The cost of attaining a new shotgun license has increased in recent years from £50 to almost £80 as of the 6th of April 2015. Nonetheless, the number of legally held shotguns in this country has increased year on year, thanks to the popularity of both game hunting and clay pigeon shooting, and shows no signs of slowing down.
Buying a new shotgun can be a daunting task, particularly for those new to the hobby as there are many things to consider when shopping. Attributes such as gauge, barrel length and action can be easily assessed, but there are more personal concerns, such as the amount of recoil felt, or how well a shotgun fits into the shoulder, that can be hard to measure, particularly when buying online. Because of this I am putting two over and under shotguns to the test, and will attempt to guide you through the maze of terminology to help you make a successful choice.
Out of all the attributes to consider when buying a new shotgun, looks are perhaps the most personal and, in my view, the least important. By this I mean that, so long as the shotgun is accurate and reliable, it can look like an old log, and I would return to use it.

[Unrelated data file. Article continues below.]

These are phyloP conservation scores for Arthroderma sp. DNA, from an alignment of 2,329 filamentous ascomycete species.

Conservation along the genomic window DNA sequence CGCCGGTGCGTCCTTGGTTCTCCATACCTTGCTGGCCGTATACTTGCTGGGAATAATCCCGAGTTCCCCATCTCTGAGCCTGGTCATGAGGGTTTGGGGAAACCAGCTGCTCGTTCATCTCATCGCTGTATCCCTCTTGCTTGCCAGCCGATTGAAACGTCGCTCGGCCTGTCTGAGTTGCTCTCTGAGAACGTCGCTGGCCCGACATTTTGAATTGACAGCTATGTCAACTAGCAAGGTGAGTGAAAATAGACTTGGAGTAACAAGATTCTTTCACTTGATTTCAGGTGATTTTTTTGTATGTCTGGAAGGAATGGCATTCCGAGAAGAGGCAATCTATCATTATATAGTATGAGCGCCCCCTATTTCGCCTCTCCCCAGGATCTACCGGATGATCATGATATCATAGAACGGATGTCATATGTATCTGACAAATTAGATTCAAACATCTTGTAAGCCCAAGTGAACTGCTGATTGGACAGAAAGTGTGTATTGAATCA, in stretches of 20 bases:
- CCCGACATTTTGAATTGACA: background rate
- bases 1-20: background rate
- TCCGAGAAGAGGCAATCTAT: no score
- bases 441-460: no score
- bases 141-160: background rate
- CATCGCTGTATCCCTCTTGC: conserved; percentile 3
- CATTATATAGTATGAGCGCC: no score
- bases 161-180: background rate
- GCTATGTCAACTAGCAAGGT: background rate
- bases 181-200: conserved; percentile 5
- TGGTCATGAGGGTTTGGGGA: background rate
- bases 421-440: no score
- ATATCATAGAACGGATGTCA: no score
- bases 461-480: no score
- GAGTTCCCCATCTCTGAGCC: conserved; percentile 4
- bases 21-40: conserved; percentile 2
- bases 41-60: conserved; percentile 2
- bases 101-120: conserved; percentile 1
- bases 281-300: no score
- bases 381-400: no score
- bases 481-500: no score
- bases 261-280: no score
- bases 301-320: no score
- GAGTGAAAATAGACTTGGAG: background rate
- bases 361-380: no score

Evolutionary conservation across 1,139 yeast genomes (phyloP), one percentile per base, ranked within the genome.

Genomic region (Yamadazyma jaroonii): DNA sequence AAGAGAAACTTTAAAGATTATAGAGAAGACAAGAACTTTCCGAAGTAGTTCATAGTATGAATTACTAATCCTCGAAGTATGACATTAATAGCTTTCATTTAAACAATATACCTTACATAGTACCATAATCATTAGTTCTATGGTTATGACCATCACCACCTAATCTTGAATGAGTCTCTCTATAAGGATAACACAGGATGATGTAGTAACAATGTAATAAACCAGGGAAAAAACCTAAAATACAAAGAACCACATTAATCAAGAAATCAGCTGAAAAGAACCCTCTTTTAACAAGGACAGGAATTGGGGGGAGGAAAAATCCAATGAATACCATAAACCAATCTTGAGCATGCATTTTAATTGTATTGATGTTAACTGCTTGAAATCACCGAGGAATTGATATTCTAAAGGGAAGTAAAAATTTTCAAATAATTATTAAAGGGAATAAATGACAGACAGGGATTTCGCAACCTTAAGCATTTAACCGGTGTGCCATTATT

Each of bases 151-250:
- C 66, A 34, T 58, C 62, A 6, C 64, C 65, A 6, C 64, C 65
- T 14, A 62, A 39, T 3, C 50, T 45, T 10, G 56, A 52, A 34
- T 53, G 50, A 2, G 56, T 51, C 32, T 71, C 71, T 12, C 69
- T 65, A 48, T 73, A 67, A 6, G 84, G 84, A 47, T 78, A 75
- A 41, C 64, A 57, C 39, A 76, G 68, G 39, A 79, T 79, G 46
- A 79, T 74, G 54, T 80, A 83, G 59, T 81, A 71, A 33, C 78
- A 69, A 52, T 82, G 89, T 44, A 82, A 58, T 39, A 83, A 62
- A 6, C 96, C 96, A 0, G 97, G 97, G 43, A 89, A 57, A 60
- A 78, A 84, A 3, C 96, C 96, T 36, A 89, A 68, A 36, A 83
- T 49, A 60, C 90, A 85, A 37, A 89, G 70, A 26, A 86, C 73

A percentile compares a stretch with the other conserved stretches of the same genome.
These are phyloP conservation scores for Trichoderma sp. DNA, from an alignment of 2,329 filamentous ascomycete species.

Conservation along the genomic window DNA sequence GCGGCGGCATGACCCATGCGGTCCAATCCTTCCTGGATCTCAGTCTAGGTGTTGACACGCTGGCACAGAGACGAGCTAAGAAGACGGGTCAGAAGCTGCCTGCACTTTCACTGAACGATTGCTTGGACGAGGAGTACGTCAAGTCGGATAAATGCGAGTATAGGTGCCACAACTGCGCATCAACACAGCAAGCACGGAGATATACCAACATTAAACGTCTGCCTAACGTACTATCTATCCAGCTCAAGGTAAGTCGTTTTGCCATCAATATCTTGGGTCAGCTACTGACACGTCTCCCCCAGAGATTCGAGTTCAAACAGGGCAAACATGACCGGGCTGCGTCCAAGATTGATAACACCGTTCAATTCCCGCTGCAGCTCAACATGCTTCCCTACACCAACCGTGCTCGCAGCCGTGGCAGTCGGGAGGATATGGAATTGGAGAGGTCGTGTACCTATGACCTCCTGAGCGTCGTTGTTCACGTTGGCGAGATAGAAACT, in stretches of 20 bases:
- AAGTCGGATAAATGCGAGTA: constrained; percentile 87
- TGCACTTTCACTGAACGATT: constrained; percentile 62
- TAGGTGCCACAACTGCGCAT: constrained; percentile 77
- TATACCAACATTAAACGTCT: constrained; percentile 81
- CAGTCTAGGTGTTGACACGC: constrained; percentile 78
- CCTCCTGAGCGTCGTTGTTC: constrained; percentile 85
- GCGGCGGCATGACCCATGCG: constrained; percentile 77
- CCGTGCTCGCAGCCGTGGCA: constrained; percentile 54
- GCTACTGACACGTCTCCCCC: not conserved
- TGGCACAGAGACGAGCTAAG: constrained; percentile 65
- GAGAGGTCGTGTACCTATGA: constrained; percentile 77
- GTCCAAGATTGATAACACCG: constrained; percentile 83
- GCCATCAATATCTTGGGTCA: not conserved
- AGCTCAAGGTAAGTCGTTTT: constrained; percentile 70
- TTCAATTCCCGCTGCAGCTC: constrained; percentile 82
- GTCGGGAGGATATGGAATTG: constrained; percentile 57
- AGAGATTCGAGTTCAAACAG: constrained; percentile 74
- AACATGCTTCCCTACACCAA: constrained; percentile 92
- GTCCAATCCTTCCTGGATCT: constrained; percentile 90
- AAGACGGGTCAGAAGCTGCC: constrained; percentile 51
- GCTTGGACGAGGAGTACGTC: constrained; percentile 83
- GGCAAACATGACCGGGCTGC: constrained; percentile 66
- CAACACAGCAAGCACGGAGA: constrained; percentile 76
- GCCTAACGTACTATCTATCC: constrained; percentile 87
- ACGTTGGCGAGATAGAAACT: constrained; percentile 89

As it turns out, both of these shotguns are far better looking than that, and actually broadly resemble one another in terms of shape. These shotguns both utilise a walnut stock, but the colouration on the 900 is more clearly defined than the Premier with the latter using silk varnish that doesn’t enhance the grain as much as a simple oiled finish. This gives the 900 has a slight edge in terms of appearance, but also a more tactile feel in the hands.
The receiver of the 900 and the Premier are both manufactured from a single piece of steel and both feature laser inscription that is of a very high standard. The Premier features various patterns that while clearly inscribed, seem to be somewhat unrelated. The birds I understand but what is that medallion looking thing meant to be? A clay? In any case I prefer the simple branding on the side of the 900, with its clean lines and less clutter.
Winner: Webley & Scott 900 Game
The Premier weighs in at a shade over 3 kilos with the 900 weighing 2.6. This may not be too noticeable when first picking the shotguns up, but after a few rounds of shooting with shoulder fatigue playing a part, I assure you that this will become a noticeable difference. The chequering on the 900 seems to be deeper and better positioned as well, ensuring a secure grip at all times and providing better control between the hands.
This is also aided by the better balance that the 900 provides, although it worth pointing out that this particular 900 has 26” barrels, and still retains a positive bias towards them. Models of the 900 are available with barrel lengths up to 30” and it would be fair to assume that these models would be more top heavy than the Premier.